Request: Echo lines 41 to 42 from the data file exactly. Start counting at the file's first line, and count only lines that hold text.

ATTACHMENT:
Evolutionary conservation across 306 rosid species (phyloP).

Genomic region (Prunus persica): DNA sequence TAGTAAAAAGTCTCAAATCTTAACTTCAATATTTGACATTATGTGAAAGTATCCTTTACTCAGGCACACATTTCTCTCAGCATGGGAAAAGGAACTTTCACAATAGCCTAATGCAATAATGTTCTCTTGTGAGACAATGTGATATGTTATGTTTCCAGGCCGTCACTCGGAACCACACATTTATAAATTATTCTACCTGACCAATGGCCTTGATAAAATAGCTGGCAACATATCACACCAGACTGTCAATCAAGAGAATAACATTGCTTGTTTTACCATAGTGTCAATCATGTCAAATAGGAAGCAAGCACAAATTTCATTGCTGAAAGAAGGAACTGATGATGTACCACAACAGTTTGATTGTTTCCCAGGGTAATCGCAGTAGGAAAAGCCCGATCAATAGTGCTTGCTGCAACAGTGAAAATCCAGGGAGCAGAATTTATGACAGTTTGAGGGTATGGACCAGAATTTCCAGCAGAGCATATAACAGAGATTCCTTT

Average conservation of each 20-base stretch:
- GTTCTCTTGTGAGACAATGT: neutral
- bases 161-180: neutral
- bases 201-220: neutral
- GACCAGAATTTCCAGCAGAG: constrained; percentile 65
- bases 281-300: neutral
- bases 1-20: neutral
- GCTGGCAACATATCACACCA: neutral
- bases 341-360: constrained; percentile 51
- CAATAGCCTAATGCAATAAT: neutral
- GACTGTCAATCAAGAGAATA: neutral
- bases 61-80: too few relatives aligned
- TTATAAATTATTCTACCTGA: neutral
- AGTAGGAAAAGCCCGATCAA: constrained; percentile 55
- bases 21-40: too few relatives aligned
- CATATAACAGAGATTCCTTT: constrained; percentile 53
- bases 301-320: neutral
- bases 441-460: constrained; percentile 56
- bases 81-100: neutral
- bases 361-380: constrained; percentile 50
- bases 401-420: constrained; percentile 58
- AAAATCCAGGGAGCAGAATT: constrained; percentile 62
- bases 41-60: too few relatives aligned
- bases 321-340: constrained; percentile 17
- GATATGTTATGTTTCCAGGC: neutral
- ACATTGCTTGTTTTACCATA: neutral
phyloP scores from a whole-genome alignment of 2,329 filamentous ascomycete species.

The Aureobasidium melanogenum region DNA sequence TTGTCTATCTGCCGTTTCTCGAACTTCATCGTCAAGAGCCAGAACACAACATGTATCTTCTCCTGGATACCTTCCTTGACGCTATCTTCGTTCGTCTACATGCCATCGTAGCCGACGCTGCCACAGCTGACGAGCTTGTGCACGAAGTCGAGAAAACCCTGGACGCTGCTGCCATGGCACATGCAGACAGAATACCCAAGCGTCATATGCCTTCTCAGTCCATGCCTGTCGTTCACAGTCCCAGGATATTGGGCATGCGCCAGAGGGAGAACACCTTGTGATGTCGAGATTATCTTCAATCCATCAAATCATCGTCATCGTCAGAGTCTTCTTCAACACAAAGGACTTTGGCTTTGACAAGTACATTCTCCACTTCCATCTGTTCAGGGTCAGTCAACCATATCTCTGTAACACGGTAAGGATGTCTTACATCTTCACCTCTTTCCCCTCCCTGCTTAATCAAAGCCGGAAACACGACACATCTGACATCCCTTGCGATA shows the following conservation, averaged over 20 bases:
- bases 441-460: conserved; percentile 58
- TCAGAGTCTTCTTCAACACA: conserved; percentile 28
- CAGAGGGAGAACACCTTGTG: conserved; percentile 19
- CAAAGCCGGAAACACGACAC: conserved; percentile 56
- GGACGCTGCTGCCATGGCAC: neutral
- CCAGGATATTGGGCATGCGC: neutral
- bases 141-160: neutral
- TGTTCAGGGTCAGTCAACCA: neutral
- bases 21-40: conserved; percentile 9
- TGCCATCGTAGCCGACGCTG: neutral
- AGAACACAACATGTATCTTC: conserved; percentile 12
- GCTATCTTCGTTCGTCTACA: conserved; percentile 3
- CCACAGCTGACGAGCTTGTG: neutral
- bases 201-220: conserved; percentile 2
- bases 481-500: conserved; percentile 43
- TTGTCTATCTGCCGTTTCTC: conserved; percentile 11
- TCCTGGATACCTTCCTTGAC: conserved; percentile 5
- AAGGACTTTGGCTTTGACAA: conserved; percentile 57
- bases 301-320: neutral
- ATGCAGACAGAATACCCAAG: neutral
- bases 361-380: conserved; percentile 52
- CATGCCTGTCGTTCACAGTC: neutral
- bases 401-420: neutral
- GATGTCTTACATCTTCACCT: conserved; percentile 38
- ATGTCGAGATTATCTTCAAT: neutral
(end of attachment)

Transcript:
- AGAACACAACATGTATCTTC: conserved; percentile 12
- GCTATCTTCGTTCGTCTACA: conserved; percentile 3